- Rondo brillant for piano & orchestra in B flat major, Op. 233
- Piano Concerto in F major, Op. 28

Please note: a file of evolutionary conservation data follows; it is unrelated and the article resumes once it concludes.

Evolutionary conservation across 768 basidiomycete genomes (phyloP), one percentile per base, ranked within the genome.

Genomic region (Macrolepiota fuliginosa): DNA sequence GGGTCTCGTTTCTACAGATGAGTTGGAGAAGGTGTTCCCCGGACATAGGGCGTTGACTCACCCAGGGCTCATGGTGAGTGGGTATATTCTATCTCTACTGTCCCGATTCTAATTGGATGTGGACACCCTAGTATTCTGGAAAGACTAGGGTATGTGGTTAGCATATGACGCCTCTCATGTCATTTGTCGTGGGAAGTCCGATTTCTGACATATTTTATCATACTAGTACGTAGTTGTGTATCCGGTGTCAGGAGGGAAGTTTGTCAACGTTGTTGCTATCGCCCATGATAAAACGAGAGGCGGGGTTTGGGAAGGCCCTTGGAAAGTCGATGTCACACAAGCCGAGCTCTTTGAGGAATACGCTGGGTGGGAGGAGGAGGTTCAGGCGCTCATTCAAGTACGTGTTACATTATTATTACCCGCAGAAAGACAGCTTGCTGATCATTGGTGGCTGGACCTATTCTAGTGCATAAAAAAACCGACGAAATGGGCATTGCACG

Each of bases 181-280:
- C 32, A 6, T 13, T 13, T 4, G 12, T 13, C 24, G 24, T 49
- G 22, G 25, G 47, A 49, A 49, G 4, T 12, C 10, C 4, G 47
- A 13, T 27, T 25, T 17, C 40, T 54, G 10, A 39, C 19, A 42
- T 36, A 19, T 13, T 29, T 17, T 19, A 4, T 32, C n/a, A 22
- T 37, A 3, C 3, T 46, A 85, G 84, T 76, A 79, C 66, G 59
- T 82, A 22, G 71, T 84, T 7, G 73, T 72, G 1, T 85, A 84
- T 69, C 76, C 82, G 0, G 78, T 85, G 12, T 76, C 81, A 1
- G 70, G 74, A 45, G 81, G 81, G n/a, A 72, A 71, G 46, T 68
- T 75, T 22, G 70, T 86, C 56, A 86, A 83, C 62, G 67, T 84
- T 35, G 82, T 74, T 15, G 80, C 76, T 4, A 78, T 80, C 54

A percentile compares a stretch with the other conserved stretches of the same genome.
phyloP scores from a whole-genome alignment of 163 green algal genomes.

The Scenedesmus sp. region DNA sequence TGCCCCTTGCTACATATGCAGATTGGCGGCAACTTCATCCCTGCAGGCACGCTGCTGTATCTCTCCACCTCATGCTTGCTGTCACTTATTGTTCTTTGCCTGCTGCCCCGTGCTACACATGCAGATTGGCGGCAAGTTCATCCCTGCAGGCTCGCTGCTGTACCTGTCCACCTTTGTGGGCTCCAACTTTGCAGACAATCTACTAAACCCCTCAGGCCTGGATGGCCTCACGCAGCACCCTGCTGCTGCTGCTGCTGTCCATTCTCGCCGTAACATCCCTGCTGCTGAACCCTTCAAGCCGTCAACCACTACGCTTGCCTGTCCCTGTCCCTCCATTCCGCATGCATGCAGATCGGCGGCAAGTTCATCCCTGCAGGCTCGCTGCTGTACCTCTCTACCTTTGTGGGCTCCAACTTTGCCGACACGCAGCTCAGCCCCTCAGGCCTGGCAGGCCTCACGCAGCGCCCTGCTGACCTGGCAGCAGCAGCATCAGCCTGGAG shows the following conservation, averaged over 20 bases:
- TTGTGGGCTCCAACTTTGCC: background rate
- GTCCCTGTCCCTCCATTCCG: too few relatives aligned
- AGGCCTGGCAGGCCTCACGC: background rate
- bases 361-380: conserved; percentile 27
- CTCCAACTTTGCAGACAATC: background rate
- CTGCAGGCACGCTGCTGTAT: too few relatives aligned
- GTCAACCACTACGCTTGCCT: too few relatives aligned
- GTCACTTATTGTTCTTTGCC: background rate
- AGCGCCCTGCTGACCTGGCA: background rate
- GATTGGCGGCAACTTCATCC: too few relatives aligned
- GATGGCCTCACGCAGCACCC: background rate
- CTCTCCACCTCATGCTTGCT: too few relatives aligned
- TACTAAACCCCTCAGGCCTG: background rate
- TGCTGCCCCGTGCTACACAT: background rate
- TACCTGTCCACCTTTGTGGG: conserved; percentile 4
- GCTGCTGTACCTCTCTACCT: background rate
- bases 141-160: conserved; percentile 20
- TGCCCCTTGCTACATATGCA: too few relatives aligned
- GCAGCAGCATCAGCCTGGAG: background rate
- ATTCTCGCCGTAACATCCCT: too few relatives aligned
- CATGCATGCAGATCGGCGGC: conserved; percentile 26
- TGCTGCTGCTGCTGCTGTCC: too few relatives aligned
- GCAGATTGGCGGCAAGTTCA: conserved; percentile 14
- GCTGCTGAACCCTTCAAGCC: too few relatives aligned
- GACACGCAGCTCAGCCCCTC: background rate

The sheer volume of works by the Czech-Austrian composer Carl Czerny has made appreciation difficult, and most pianists know him only through his "School of Velocity" piano exercises, still in common use. Howard Shelley here turns to Czerny in his magisterial series of Romantic piano concertos, which reaches its 71st volume with this release. The highlight is probably the "Piano Concerto in A minor, Op. 214" (sample the first movement), where Shelley nails the brilliant passagework at the top of the keyboard. This kind of thing is what kept pianists playing Czerny throughout the first half of the 19th century, even as more progressive composers came on the scene, and Shelley's performance is entirely idiomatic. The expansive "Piano Concerto in F major, Op. 28," was designated in the 1830s as an arrangement of a guitar concerto by Mauro Giuliani, a fact mentioned in Hyperion's online notes for the album, but not in its printed booklet. It's not certain who the original author was, but the unusually variegated first movement sounds more like Giuliani than Czerny. There is a concluding "Rondo brillant, Op. 233," with an adagio introduction, that has a slam-bang finale that's pure Czerny. Throughout these works (other than the "Op. 28"), there is a tendency toward square phrase structures that make you long for some kind of disruption, but Shelley makes you realize why Czerny was so successful. Part of his success is due to his conducting the Tasmanian Symphony Orchestra from the keyboard; the musicians hang together nicely in some high-speed tempi. Recommended for those interested in the Beethoven orbit and the period immediately after.